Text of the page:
About 10 years ago I read an article in one of the large medical journals which described an abbreviated screening test for HPV infection in which vinegar (acetic acid) was applied to the cervix, abnormal areas that looked HPV infected were identified with the naked eye and those areas were simply frozen, destroying the infected and precancerous tissue. This sounded amazing. Since then this procedure has become well accepted, though certainly not universally available, to people living in many African countries. The World Health Organization has studied it and pronounced it to be practical and recommends it for resource poor settings.

The students heard about an organization, CureCervicalCancer, which teaches healthcare workers visual inspection with acetic acid (VIA) and supplies a gun which can deliver compressed carbon dioxide (available in poor countries because it is used to make soda pop) to the infected tissue of the cervix, to freeze it off.

This year several people affiliated with Cure Cervical Cancer came to Tanzania with us, trained Tanzanian MD and non-MD healthcare workers to perform visual inspection and cryotherapy and gave them supplies they would need to make the service ongoing.

The idea of being able to provide that kind of immediate and practical service was very exciting. I just thought it wouldn't work. Doctors and nurses in Tanzania are so overworked that I doubted they would come for a few days to learn a new technique. I also thought that a pelvic exam using a speculum would be a VERY hard sell for women who have never had a pelvic exam, especially since they would be feeling fine. I thought that the doctors wouldn't have time to continue to do these exams after we left. It turns out I was wrong: health care workers were enthusiastic and attended the trainings and women lined up for testing.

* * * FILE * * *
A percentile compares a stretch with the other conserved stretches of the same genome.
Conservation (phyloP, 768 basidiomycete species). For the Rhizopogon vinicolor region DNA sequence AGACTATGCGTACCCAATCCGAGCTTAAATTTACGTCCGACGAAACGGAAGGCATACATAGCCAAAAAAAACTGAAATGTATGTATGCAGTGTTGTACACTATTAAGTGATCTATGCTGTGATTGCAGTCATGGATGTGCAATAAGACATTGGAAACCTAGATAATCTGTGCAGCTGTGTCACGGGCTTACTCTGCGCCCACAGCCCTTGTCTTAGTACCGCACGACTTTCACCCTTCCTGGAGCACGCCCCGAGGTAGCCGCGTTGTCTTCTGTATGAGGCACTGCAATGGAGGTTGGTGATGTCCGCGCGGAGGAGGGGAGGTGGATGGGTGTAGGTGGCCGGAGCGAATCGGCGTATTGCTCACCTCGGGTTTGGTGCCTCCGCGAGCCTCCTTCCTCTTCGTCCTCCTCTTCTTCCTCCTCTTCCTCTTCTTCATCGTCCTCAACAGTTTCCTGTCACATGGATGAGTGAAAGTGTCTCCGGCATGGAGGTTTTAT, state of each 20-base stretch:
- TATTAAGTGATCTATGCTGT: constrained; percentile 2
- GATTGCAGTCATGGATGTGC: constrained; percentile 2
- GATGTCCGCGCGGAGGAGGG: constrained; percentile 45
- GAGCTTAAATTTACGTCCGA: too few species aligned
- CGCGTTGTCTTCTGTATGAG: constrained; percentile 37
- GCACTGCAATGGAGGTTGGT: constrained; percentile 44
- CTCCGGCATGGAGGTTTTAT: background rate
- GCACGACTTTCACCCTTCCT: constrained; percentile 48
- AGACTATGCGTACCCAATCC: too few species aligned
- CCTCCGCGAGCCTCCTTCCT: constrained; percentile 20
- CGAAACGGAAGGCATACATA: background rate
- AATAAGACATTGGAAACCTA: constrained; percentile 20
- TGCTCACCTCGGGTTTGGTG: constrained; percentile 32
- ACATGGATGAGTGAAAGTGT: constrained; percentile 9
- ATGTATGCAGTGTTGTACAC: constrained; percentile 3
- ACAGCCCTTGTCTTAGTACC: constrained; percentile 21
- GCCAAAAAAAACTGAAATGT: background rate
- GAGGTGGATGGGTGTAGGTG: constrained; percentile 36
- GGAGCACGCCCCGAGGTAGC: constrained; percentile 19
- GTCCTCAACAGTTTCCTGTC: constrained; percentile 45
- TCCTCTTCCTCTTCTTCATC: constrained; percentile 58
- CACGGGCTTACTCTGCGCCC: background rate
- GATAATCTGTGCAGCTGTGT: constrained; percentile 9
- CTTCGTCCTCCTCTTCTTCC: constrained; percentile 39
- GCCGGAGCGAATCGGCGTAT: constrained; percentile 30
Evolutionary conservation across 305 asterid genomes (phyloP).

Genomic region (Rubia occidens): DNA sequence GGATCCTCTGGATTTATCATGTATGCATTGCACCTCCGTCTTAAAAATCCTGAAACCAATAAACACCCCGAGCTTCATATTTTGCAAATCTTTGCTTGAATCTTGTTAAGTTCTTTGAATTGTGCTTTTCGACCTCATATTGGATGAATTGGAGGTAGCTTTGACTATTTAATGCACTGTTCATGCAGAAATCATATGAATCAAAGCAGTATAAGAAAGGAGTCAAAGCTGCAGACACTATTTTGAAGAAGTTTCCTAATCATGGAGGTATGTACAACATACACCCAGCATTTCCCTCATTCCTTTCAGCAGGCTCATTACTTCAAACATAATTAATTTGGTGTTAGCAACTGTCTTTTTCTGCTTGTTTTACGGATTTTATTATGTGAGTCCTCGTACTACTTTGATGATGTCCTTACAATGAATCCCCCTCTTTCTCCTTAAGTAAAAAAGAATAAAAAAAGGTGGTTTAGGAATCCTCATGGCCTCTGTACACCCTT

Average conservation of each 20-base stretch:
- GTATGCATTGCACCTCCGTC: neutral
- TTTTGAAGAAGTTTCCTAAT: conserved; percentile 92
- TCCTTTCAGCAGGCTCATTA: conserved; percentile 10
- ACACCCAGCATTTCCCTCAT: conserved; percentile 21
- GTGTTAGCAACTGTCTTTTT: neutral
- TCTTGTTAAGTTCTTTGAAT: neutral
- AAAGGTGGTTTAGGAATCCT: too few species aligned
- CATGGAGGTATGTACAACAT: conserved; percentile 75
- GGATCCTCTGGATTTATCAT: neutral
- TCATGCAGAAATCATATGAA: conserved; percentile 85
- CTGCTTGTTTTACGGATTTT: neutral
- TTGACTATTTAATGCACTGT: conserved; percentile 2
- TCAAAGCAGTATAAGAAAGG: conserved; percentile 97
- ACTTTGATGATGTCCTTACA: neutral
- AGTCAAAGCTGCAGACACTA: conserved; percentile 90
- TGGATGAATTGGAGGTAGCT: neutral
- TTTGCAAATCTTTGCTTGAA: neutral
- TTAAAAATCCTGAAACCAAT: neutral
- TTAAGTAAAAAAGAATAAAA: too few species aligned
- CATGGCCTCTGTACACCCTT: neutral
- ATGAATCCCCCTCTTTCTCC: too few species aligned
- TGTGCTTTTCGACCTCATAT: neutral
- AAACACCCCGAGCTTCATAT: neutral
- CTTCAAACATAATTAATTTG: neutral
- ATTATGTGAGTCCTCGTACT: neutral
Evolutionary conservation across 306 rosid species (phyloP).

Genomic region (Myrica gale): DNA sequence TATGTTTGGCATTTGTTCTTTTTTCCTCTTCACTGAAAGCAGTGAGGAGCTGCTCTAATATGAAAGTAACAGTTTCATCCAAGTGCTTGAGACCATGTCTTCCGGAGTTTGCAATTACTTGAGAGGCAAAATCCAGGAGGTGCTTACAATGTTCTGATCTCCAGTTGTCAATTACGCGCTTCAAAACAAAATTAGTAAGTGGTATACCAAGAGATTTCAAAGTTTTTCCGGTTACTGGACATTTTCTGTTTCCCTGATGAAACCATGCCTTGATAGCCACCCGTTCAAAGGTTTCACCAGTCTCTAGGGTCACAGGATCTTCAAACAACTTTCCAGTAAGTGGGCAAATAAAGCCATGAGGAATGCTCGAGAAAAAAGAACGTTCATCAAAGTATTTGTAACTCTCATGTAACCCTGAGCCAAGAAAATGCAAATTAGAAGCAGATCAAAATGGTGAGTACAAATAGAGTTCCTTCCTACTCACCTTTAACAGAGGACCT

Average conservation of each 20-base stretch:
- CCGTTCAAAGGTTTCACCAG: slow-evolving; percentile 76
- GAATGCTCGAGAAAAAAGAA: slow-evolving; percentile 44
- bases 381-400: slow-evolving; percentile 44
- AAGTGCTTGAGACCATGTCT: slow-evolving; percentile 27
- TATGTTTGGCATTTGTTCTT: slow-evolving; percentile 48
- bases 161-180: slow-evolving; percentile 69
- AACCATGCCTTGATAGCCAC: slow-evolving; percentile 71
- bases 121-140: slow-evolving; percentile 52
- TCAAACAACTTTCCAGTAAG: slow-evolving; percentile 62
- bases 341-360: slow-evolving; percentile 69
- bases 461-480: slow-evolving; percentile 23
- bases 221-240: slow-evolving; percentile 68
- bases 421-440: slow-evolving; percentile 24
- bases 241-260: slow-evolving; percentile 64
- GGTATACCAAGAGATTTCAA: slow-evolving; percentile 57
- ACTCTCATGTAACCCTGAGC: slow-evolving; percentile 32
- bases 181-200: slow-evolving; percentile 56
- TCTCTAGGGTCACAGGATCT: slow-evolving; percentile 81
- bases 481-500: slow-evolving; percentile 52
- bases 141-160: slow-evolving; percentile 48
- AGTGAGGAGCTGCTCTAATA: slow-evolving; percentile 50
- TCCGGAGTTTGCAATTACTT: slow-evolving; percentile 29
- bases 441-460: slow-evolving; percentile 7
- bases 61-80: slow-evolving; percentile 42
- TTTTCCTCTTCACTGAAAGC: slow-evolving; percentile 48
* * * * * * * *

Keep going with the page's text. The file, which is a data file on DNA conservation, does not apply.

The first day we had fewer patients than the leaders felt was acceptable, about 60 patients total I think. So the students who knew Tanzania from previous trips made flyers which they handed out, used their large word of mouth network and finally hired guy in a truck with a loud speaker to drive around the streets advertising the free clinic. The next two days doubled or even tripled the number of patients screened! Several cases of HPV infection were seen and treated and a few early cervical cancers were identified and referred for likely surgery.